KOTA KINABALU, June 15 — Property launches here have ground to halt as some buyers struggle to secure financing amid stringent lending conditions while others remain wary over the fallout from the Goods and Services Tax (GST).
The situation was also exacerbated by a shortage in the low- and mid-range segment where interest in highest, leaving developers with far fewer units that buyers are clamouring and a surfeit those they are struggling to buy.
According to Knight Frank Malaysia (Sabah branch) associate director Ginn Lai, the local property sector came to a near standstill in the past six months, with few property launches and no large-scale projects taking place.
“The first half of 2015 remained relatively stagnant with no significant new developments being released to the market. Transactional activity was largely limited to secondary market properties and balance units in projects under construction,” he said.
Lai said this was because demand was being pent up by difficulty in securing mortgages, and believed sales would recover if lending rules were relaxed.
In a move to curb spiraling household debt, Bank Negara Malaysia pin in place two years measures including banning pre-approved loans by housing developers, which previously allowed many Malaysians to buy properties outside their affordability.
The measure, along with stricter guidelines on a borrower’s aggregate credit repayments, made it harder for banks to approve housing loans or other loans, for that matter.
While the impact of the measures were not immediately apparent, difficulty in financing is a growing refrain within the property sector today.
A property exhibition here in March — one in a series across main cities in east Malaysia — saw half as many sales from before, more signs of the softening market.
“Sales has gone down by about 50 per cent in all markets. Luxury residential units upwards of RM800,000 are the worst hit while medium range products between RM400,000 and RM800,000 were still in demand provided packages were attractive,” said PH expo organiser Elson Kho.
Although demand for low- to medium-cost apartments was high, there was a distinct lack of supply with only five out of over 70 properties on offer during the expo costing below RM300,000.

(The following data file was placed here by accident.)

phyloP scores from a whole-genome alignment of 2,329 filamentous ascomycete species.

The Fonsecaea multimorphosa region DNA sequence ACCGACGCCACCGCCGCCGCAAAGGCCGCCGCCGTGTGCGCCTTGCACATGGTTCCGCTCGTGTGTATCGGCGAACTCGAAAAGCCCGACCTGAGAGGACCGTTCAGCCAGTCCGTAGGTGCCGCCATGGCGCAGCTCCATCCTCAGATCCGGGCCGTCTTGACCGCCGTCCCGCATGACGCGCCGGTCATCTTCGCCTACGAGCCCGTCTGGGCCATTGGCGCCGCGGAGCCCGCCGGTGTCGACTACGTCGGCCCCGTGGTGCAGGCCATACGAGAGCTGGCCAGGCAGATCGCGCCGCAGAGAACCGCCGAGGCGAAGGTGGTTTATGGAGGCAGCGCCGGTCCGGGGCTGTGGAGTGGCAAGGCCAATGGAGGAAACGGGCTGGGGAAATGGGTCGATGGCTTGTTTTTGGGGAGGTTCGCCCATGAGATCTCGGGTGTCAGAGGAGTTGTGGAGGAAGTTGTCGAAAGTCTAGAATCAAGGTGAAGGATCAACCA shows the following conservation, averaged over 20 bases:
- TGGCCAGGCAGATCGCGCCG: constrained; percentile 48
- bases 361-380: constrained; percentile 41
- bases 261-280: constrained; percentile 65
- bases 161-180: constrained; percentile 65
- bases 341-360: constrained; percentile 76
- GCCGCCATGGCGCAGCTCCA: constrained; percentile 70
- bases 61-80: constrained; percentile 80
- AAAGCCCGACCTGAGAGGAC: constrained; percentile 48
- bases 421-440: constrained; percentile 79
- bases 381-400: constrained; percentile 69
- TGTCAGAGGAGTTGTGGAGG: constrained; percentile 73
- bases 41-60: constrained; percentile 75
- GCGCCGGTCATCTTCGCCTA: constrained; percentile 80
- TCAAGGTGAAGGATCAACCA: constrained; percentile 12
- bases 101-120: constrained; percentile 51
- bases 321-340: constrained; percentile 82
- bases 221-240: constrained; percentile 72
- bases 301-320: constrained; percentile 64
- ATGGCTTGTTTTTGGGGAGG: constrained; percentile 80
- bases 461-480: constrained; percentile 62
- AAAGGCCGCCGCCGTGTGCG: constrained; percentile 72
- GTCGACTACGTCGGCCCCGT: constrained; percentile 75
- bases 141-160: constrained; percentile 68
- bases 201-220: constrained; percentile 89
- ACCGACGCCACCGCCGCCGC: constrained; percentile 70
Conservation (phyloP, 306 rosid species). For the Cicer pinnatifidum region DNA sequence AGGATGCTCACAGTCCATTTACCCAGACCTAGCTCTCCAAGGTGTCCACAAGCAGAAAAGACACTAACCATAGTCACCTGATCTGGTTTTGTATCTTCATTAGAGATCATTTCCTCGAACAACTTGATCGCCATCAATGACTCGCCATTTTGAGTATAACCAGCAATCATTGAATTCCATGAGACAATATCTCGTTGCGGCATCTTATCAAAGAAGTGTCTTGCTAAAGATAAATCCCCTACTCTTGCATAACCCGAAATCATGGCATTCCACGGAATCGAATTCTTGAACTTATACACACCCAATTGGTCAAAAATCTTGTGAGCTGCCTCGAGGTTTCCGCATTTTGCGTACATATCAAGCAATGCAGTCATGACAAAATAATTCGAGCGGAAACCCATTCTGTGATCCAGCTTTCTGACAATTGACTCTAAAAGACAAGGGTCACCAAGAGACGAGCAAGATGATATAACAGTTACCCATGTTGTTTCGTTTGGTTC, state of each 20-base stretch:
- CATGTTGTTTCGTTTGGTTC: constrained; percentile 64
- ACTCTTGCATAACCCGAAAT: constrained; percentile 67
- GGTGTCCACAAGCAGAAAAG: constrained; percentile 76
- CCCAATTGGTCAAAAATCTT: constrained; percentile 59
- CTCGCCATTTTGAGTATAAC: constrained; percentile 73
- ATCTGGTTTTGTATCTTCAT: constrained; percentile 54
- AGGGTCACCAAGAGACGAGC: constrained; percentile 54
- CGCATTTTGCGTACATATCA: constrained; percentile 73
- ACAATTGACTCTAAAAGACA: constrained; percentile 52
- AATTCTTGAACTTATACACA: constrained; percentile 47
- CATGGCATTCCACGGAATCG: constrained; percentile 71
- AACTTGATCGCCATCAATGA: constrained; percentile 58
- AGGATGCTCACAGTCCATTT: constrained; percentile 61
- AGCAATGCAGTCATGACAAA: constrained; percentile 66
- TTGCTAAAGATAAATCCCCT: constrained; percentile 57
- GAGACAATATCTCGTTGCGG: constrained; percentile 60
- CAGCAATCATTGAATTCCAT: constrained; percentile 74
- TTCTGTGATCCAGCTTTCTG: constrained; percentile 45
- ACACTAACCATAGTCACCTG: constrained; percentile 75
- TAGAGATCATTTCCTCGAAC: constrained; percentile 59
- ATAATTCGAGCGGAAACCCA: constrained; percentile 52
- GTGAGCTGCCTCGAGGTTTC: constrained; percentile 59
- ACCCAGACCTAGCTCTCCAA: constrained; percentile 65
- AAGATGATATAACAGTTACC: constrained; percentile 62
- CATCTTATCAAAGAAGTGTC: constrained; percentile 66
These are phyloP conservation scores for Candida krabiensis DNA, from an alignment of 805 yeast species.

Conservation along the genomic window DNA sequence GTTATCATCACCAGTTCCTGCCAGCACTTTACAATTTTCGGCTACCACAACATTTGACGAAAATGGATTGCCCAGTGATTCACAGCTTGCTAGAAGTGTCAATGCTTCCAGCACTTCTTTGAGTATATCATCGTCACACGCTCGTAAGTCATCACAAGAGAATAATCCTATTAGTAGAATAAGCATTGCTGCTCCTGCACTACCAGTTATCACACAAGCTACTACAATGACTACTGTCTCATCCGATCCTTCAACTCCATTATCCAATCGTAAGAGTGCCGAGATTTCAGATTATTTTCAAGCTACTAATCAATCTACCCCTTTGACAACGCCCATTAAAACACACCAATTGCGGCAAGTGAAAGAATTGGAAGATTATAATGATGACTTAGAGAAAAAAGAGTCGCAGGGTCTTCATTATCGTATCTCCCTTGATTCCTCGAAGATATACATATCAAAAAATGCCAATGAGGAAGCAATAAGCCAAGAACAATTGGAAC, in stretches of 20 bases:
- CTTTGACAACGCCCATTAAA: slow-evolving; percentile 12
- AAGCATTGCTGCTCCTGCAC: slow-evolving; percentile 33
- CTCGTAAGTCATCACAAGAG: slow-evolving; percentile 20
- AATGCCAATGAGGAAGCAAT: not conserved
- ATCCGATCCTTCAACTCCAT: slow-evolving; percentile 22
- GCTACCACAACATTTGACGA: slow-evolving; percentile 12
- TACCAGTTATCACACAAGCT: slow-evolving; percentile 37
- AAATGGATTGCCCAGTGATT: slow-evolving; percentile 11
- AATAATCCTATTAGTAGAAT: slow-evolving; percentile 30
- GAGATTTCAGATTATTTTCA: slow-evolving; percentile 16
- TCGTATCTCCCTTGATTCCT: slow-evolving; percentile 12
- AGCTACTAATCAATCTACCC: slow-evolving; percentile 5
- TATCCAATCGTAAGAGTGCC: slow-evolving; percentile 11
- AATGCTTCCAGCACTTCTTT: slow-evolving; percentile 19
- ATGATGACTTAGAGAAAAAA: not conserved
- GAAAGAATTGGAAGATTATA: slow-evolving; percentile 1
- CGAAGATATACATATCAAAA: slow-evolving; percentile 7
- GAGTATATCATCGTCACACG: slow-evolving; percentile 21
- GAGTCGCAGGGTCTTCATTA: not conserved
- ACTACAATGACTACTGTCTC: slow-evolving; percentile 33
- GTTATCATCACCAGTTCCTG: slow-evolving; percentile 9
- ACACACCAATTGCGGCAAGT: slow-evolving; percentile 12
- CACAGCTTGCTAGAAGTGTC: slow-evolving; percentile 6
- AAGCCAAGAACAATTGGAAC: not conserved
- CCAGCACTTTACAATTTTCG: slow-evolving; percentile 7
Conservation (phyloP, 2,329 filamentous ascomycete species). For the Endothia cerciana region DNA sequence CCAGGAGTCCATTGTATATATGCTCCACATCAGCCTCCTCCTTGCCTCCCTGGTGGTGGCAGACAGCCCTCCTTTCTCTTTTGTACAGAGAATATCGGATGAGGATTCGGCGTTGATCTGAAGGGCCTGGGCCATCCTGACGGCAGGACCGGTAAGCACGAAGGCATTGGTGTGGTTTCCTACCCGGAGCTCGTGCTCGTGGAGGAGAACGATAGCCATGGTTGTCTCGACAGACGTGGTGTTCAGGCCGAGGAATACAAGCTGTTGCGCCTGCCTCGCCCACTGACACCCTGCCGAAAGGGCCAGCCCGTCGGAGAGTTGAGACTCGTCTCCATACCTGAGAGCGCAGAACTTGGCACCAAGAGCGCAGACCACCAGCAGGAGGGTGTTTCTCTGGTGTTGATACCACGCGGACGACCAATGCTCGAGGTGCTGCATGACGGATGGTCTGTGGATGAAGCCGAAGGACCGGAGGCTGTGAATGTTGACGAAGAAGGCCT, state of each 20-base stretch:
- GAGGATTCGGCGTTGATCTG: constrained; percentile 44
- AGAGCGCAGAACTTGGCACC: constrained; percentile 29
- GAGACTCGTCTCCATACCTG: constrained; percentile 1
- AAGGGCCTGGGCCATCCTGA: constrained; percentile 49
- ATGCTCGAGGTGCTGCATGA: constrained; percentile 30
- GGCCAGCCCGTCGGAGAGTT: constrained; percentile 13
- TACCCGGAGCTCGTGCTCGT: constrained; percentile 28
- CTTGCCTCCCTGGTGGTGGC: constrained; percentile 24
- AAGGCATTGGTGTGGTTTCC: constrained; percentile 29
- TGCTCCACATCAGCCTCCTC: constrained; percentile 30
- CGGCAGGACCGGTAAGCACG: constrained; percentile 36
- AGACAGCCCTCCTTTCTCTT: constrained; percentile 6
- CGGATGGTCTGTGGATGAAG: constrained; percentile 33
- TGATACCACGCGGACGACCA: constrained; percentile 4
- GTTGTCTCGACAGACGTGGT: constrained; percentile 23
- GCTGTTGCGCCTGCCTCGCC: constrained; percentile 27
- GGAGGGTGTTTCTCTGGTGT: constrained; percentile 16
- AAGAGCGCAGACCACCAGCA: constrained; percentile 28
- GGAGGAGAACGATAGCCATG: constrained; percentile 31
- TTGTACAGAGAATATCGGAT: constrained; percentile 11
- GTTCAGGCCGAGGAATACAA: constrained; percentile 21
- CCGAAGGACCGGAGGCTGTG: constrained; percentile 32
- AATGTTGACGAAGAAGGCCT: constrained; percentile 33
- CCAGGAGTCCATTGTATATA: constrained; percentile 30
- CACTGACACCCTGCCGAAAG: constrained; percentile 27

“But in general, sales have slowed down in all sectors at every event compared to previous years.
“From a market survey we did, there are still interested buyers but many are waiting it out to see the dust from the GST settle and for the economy to stabilise,” said Kho.
Lai also agreed that there is dormant activity, but said the weakened ringgit has stimulated foreign interest, particularly for luxury properties priced upwards of RM 1,000 per square foot, as well as prime location property in the city.
Despite the glum outlook, however, figures from the National Property Information Centre (Napic) showed only a marginal drop in residential property transactions in the first quarter of 2015, going from 1,298 to 1,286 while overall value increased from RM409 million to RM426.3 million.
Based on the Property Market Report 2014 by the Valuation and Property Services Department, there were 8,926 transactions in Sabah last year with a combined transacted value of RM4.36 billion or a two per cent decrease from 2013.
Four in five of transactions were priced below RM500,000 and only 6.7 per cent were priced at RM1 million and above. Most of the transactions were from the residential sub-sector
The research arm of Sabah Housing and Real Estate Developers Association reported that despite the current turbulence, the property market will bounce back in the upcoming year with friendlier and “less harmful” measures announced in the Budget 2015.
“The measures, which include building more affordable housing for low income groups and civil servants along with loan and financing schemes, will spur the market and provide more opportunities for growth in their respective sectors,” it said in its report.
Lai contended that until lending conditions improve, however, Sabah’s property market will remain stagnant even with several new developments in the second half of the year and if the general economy is not stimulated.
“The outlook on retail will very much depend on tourism arrivals and consumer spending habits going forward. The additions of Oceanus mall and Imago mall have significantly increased retail shopping centre space in Kota Kinabalu and it is yet to be seen whether this will be sustainable,” he said.